Let’s dive deeper into this because there are a couple more nuances that became apparent to me only after spending an extended period wearing these shoes.

I opted for a size 2, which spans from 9 to 10.5. Being a true size 9, I found this pair to be slightly big on me. Would a size 1 have been a better fit? It’s hard to say since that range is from 6 to 8.5, and as I mentioned, I’m a size 9.

Considering I lack a prior experience with these Yeezy Pods, I would recommend sticking to the size suggested on There’s likely a rationale behind their sizing recommendations. I believe most individuals should fare well by adhering to the suggested size.

Obviously, for the people whose feet are on the lower end of the range of that specific size, that’s super complicated to say, but I hope you guys understand what I mean.

It’s possible that these are designed as sock shoes, hence the fit variation, which might be more pronounced for those at the lower end of each size range.

Throughout my initial testing, I wore these shoes with socks consistently as I found they provided a better fit, perhaps because wearing socks slightly increased the size of my feet.

If any of you own a pair in a different size, like a size 1 or a size 3, feel free to share your sizing experience in the comments section below.




Another aspect that caught my interest is how high they sit on your leg. I paired them with shorts, but the aesthetic wasn’t flattering at all. My advice: avoid wearing these Yeezy Pods with shorts altogether.

Now let’s get into the materials that make up the Yeezy pod shoes…



The upper of the Pod is constructed like a sock, with knitted seams that converge around the heel, resembling a sock’s design.

There’s an area around the heel of the shoe where the knit gets a little bit looser and as you wear it, it kind of expands and you can see through the shoe a little bit kind of like an older pair of socks.

With black socks, it probably would cover up that whole area which also might be a weak point in the shoe. If you caught that in anything, that would probably be the area that would be most likely to rip.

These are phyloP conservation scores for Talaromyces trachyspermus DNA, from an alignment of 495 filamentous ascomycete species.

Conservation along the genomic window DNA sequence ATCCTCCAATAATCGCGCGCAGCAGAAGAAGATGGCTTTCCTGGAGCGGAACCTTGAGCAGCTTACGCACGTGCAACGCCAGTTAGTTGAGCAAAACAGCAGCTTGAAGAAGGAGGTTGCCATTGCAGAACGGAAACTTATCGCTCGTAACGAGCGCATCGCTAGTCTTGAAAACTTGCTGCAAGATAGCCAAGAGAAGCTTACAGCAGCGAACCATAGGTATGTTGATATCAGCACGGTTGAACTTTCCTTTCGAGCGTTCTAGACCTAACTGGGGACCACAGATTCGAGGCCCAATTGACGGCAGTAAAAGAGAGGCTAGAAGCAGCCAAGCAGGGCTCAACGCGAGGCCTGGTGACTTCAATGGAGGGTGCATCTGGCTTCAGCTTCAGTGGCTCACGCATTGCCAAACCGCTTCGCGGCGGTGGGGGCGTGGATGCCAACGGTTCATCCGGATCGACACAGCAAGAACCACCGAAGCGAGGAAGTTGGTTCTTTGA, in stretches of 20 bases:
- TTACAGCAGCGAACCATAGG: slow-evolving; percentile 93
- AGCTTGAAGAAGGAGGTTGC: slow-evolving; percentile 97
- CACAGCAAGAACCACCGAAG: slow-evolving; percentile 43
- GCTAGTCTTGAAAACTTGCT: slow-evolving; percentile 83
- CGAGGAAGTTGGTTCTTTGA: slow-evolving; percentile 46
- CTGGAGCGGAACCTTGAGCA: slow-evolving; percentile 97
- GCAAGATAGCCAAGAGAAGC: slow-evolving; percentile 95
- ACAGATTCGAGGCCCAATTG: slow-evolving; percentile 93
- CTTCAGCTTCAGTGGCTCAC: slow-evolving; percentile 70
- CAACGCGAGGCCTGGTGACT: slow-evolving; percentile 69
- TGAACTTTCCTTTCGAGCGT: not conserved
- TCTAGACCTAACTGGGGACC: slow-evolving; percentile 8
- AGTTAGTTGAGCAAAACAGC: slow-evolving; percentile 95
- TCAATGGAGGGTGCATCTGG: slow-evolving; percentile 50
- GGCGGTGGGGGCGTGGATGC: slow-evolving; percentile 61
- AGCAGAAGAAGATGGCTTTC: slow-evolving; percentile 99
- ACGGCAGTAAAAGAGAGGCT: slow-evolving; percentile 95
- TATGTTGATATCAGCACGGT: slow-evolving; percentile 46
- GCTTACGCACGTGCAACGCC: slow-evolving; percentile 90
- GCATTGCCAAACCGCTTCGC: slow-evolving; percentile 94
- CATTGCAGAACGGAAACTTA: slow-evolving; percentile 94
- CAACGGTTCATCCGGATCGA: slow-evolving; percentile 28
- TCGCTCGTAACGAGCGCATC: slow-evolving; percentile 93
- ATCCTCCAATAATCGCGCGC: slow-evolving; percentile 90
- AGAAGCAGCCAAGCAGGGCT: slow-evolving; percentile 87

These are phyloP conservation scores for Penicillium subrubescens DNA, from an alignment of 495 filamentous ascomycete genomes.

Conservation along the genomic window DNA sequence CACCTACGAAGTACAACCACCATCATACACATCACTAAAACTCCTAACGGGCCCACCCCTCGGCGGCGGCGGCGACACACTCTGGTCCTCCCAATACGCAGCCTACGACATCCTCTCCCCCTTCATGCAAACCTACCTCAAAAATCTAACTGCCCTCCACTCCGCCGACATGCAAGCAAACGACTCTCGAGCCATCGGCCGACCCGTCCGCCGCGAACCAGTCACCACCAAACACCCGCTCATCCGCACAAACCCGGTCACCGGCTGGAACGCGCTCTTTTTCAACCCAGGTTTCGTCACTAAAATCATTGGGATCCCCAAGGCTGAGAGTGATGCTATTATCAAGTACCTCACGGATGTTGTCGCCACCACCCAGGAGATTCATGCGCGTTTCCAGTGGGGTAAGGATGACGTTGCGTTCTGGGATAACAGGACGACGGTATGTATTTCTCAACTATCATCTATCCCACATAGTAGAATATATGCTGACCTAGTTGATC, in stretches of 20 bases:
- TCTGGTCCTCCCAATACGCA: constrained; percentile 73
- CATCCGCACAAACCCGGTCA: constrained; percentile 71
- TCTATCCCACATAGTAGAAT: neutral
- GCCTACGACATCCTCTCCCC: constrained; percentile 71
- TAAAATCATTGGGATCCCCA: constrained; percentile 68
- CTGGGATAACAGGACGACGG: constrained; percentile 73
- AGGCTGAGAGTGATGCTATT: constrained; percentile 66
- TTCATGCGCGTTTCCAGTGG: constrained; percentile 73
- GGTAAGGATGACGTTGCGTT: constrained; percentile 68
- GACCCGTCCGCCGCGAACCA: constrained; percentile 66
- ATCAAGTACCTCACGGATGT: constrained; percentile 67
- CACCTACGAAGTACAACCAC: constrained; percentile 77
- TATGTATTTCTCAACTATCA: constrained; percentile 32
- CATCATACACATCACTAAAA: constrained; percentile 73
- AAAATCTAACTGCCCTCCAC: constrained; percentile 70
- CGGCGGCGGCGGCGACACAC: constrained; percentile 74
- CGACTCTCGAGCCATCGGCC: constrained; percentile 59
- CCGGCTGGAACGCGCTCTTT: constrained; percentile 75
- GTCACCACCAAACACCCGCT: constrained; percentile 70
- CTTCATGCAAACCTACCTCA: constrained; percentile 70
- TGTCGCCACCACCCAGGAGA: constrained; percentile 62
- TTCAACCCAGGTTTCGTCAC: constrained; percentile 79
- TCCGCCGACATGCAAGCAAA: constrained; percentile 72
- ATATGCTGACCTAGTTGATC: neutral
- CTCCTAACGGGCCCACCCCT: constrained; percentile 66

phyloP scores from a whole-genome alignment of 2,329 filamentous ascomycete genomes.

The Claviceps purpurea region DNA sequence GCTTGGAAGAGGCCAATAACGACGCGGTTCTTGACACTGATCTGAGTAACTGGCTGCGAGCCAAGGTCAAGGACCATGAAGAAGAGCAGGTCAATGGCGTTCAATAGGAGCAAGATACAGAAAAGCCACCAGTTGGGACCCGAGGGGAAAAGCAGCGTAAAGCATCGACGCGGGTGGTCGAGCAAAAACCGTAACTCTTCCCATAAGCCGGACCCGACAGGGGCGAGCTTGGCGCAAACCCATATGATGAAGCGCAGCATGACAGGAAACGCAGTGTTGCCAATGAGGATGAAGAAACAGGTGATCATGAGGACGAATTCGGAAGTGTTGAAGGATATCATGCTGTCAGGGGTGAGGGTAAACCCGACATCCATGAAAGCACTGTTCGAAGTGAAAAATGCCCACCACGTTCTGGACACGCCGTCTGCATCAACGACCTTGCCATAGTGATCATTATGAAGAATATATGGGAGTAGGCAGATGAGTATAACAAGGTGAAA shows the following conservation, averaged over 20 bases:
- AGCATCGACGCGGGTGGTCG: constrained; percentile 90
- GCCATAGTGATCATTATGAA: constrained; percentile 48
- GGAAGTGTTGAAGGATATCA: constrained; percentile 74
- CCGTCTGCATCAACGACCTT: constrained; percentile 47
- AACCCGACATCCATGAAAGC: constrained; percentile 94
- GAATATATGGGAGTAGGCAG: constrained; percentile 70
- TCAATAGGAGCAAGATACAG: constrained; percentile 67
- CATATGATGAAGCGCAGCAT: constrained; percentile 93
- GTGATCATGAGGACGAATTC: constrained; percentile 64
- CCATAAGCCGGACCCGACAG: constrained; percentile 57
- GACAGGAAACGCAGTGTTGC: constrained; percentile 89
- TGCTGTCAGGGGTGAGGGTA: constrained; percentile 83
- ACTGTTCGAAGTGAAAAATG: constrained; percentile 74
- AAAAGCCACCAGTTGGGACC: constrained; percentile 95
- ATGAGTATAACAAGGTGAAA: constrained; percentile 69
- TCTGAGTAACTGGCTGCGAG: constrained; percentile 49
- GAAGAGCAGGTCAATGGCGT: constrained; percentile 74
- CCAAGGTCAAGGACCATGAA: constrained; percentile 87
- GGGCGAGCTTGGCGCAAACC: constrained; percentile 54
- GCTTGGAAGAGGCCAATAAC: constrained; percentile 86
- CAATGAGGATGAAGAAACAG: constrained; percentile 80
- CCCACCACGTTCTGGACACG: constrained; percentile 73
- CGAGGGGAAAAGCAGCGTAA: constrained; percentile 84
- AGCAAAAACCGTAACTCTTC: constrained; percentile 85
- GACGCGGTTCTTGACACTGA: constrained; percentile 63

Obviously, it’s around your heels so it’s not going to be catching on that much, but at the end of the day, it’s a sock so socks tear.

The knit material on the Yeezy Pods indeed appears thicker than your standard pair of socks. Although I initially likened it to neoprene, upon closer inspection, it’s clear that it’s a smooth knit with a texture reminiscent of neoprene, but distinct in its own right.


I wouldn’t call it springy, but it feels almost like it’s padded.

A notable detail worth highlighting is the top of the sock, which naturally rolls over itself. It’s not exactly a raw edge, but rather a thin one that, owing to its construction, forms a distinctive, natural cuff, adding to the shoe’s unique appeal.



While the exterior of the shoe may give the impression that the entire upper is comprised of the knit material, an inside-out examination reveals a thin fuzzy liner, which appears to have been heat-pressed onto both the heel and footbed, , which should actually help with heel comfort and durability.

The same material extends across the entire footbed, providing a cushioned surface for your foot. However, I did notice that when wearing the shoes without socks, perspiration buildup occurred after about 30 minutes, which wasn’t particularly pleasant. Yet, when you wear it with socks, it feels fine.

Running the full length of the shoe is a rather thin foam insole, or footbed, which feels comparable in thickness to a standard insole. This foam padding is affixed—whether through glue, heat-pressing, or stitching—to the inner portion of the sneaker.

On the outer side of the shoe, you’ll find two rubber pods—one at the heel and the other at the forefoot. It’s worth noting that these pods are the distinguishing feature of the shoe, hence the name “Yeezy Pod.”

Talking about the pods…

Outsole, Pods, Traction


The pods underneath offer a unique experience that you might have to try to understand. The only thing I could think of is it feels like if you glued two rubber pods to the bottom of a pair of socks and added an insole—it might sound peculiar, but it surprisingly works.

These pods are crafted from a sparkly graphite gray rubber, which not only looks aesthetically pleasing but also exudes a premium feel.

While the traction pattern consists of horizontal lines molded into the shoe, which on their own don’t provide significant traction, the rubber compound used on the bottom of the shoe offers impressive non-slip properties.